Figure 1 Choristers all on one side of the Quire

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Table 3 Quire rehearsal measurements

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Table 4 Quire performance measurements

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Combining the sound exposure levels for the rehearsal and performance, [Table 3] and [Table 4], gave an average level, LAeq of 74.1 dBA (worst case). This is equivalent to a 2.0% noise dose. The peak noise levels, 121 dBC, were well below the peak noise limit of 137 dBC.

Performance 3: Choristers and adult choir rehearsal and quire performance

Measurements were taken during a rehearsal and Evensong performance and consisted of 24 choristers and 12 adult members of the choir [see [Figure 2]]. The adults (11 male, 1 female) joined the choristers half way through the rehearsal. Measurements were taken using four sound level meters positioned at ear height around the vaulted rehearsal room [see [Table 5]. In addition, three dosimeters were put on the adults: choir master, a male and a female member of the adult choir [see [Table 6].
Figure 2 Choristers in their normal positions in the Quire

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Table 5 Rehearsal measurements (choristers)

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Table 6 Rehearsal measurements (adults)

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It can be seen from [Table 5] that the front sound levels in the rehearsal room were higher than the rear. This is in line with the position of the male tenor [see [Table 6]. Hence, the main sound source was very likely to be the tenor. This agrees with the measurement of the Choir Master, 84.9 dBA, who stood at the centre of the rehearsal room. The adult female singer was significantly quieter, LAeq of 77.4 dB, she stood at the rear of the room. All the peak measurements were found to be well below the allowed limit value.

The rehearsal was immediately followed by Evensong hence the dosimeters were restarted and the sound level meters reset. The sound level meters were positioned at ear height behind the boys on the second and third row of pews, measurement shown in [Table 7]. The dosimeters were kept on the same people for the 40-minute performance [see [Table 8].
Table 7 Measurements of the evensong performance in the Quire (choristers)

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Table 8 Dosimetry measurements of the evensong performance in the Quire (adults)

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Evensong produced noise levels that were lower than for the rehearsal [see [Table 6] and [Table 8]]. However, the tenor was again the nosiest, 84.8 dBA, and the choir master was the quietest 72.0 dBA. The Choir Master was positioned substantially further away from the choristers and choir than in the much smaller rehearsal room. The chorister measurements were consistent at approximately 76± 2 dBA [see [Table 7]. All the peak measurements were found to be well below the limit value.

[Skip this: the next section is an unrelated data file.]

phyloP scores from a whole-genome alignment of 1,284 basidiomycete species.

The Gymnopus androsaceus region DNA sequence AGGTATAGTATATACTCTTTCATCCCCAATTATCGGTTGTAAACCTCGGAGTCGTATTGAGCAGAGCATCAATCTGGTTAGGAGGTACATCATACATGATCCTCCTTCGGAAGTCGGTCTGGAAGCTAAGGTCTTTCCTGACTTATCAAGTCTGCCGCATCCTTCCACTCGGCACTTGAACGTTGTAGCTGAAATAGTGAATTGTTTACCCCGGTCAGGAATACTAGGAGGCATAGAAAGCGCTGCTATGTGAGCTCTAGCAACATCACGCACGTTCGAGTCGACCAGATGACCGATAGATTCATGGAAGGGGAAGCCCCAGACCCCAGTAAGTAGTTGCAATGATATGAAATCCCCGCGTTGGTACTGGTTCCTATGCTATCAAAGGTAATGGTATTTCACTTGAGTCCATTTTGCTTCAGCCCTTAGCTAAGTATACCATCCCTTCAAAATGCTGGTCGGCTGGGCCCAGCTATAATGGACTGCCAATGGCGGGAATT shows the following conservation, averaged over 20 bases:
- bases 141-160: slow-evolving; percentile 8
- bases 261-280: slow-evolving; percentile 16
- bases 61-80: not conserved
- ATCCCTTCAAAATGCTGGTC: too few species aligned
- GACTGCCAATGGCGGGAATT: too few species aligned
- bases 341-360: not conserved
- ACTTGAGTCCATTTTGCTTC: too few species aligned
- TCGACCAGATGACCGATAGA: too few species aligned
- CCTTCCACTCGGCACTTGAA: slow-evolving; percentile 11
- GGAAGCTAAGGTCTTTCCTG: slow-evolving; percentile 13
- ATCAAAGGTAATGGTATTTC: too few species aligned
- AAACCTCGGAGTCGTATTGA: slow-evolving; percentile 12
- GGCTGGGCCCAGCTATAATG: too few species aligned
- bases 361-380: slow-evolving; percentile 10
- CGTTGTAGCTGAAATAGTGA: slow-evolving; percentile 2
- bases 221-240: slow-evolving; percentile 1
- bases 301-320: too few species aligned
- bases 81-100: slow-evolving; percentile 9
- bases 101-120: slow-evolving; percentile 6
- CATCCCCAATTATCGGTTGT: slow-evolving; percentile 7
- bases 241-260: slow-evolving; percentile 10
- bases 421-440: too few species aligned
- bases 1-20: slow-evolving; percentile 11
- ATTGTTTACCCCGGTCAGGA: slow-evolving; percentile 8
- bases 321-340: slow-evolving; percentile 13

From the datasets it was possible to calculate the sound exposure of four different people: worst case chorister, choir master, tenor and mezzo for the combined rehearsal and performance [see [Table 9].
Table 9 Combined rehearsal and performance noise exposure

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The combined results, [Table 9], show that all the performers were well within the allowed limits for noise dose. The tenor, although loud was only singing for a short duration, less than one hour, and hence only received a 14.1% noise dose. The worst case chorister, standing in front of the tenor, received a marginally higher noise dose 15.1 %, due to an additional 18 minutes of exposure.

Performance 4: Choristers and adult choir rehearsal and quire performance with organ

Measurements were taken during a rehearsal, in the rehearsal room, and Evensong performance in the Quire. The performance consisted of 24 choristers, 12 adults in the choir and the organist. The adults (11 males, 1 female) joined the choristers half way through the rehearsal. Measurements were taken with two sound level meters positioned at ear height around the vaulted rehearsal room [see [Table 10]. In addition, two dosimeters were put on the tenor and the chorister who stood directly in front of the tenor, measurements are shown in [Table 11].
Table 10 Measurements in the rehearsal room

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Table 11 Dosimetry measurements in the rehearsal room